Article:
By Omar Bihmidine
By Omar Bihmidine
Morocco World News
Sidi Ifni, December 28, 2012
Whenever I describe the conditions under which Moroccan teachers work as gloomy and bleak, some people respond to me by pointing out that teachers on the contrary work comfortably and safely. Yet, no sooner does the Moroccan media report about a teacher being attacked by a student than we begin to pity teachers, saying “Oh, how poor teachers are!” Recently, a teacher in Sale was violently and severely injured on the neck with a sharp knife by his student. In earnest, this incident, among countless others, gives us the impression that teachers are in jeopardy and that public schools are not protected enough from such extremely violent students.
Abdelilah Benkirane, Morocco’s head of the government, warned against violence at school many times during his speeches. But, his warning has come to no fruition. As the phenomenon grows incredibly rampant, especially in cities, many teachers are calling for the necessary measures to put an end to the risks Moroccan teachers encounter while serving their noble profession.
What even makes the phenomenon grow non-stop is the nonchalance the government shows towards teachers. Still aggravating is the fact that teachers are not safe, not only inside the four walls of the classroom, but also outside the classroom where students threaten teachers and taunt them.
Undoubtedly, there are many causes behind this phenomenon, one of which is the attitude held by both the government and the society towards teachers. Unlike in the past, teachers are now looked upon as opportunistic, stingy, good for nothing, burdensome and all the negative epithets one can think of. In reality, this does not mean that teachers from other parts of the world are born so or treated in the same manner. In Morocco, this policy of spreading rumors about teachers and telling jokes about them is now common both among Moroccans and high-ranking officials.
Needless to say, in remote villages, the position of teacher is still held in high regard. Most pitying of all is that the government itself is some way or another aiding and abetting this policy.
Let us be more realistic about the issue. Whether reported or not, a number of violence cases are witnessed in our schools every day. Mohamed El Ouafa who sometimes prides himself on the quality of the public schools has not yet thought of reforming the bleak atmosphere of many schools. Last year, a female teacher went partially blind after a student hit one of her eyes with a stone. Here, the crux of the matter is that the Ministry of Education does not take petty violence cases seriously on the basis that teachers have to deal with students at all costs. What happens later is that the petty violence grows into a more serious form that is usually too late to restrain. In frankness, this is what is going on in our schools nowadays.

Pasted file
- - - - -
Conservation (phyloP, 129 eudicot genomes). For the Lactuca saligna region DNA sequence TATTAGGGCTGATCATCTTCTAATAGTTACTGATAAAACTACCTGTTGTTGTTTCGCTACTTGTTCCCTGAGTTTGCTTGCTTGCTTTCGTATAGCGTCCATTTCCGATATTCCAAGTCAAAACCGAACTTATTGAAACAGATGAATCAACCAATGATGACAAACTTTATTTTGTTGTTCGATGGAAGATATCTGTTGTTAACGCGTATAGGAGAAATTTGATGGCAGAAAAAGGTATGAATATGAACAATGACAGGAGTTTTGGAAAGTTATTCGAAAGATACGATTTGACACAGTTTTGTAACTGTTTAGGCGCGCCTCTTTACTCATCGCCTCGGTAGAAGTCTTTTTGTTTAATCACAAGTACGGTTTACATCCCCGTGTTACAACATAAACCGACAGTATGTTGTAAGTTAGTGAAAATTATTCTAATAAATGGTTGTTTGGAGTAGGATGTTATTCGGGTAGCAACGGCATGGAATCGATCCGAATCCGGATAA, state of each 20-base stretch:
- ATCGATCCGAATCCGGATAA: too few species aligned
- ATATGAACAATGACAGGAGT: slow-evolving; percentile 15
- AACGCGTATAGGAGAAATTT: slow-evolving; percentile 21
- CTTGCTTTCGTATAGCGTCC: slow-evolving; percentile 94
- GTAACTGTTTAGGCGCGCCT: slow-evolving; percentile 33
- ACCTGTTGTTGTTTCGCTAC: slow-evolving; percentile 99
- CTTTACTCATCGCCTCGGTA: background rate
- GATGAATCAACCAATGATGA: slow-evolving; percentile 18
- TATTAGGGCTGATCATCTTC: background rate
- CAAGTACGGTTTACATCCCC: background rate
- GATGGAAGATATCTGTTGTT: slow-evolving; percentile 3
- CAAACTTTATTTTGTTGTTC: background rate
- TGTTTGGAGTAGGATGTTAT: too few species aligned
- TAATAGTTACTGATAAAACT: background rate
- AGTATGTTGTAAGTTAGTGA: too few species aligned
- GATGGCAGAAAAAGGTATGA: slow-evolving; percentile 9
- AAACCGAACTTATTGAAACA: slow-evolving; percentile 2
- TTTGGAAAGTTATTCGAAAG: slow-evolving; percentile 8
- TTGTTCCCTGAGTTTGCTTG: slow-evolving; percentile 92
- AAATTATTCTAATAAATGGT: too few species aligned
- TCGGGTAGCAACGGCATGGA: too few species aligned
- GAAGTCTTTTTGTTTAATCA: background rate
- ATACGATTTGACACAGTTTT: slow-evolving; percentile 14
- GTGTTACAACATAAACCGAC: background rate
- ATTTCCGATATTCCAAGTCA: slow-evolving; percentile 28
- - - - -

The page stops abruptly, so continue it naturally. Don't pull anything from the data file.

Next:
Very few functionaries cry out against this spreading phenomenon. Every time students grow disruptive in the classroom, the Ministry of Education instantly puts the blame on teachers, not on students, particularly that teachers, according to teacher trainers, must be well trained and well equipped with pedagogical tools to face the looming disruptive behavior. Put more plainly, teachers must also serve the roles of psychologist and father in educating children. No one would disagree with this if we are blessed with the French or Finnish education system where measures are taken against violence and a society where parents listen with much respect to teachers.
In Morocco, however, the case is totally different. Just think of serious invigilators during the Baccalaureate exam and how many of them have been violently attacked and insulted harshly outside schools. Here, teachers are discouraged from being so conscientious as to apply pedagogical rules to the letter and to give students the marks they deserve. As the invigilators during last year’s Baccalaureate exams, we were advised by some education officials not to watch over students strictly for fear that they may assault us once we are outside. As you might all know, this still is true of many public schools in Layoune and Dakhla in particular.
At this point, we must remind ourselves that violence at school worsens the quality of education. When students are caught red handed while cheating and then nothing is done as a punishment, this must mean either that students are more powerful than their teachers or that teachers prioritize their safety over their conscience. Safety at work is inestimable, and without it, giving lectures on the latest teaching methodology will be of no value. At a time when the government has not guaranteed ample safety for teachers, teachers continue to suffer.
Among the shortcomings of the Ministry of Education is that it does not consider the ramifications of disruptive behavior at school. One of the ramifications is that one disruptive student can prevent forty students in class from learning. Hence, our education system will still lie on its death bed as long as violence is still common-place in our schools.
It is true that violence exists everywhere in the world. But the difference between Morocco and France or Finland is that Moroccan teachers feel that they are in danger, for they are not protected and that Finnish and French teachers work comfortably, for they know that their Ministries of Education hold urgent meetings in the case of a student’s slap on teachers’ cheeks, let alone when a teacher’s neck is cut with a knife.
The views expressed in this article are the author’s own and do not necessarily reflect Morocco World News’ editorial policy
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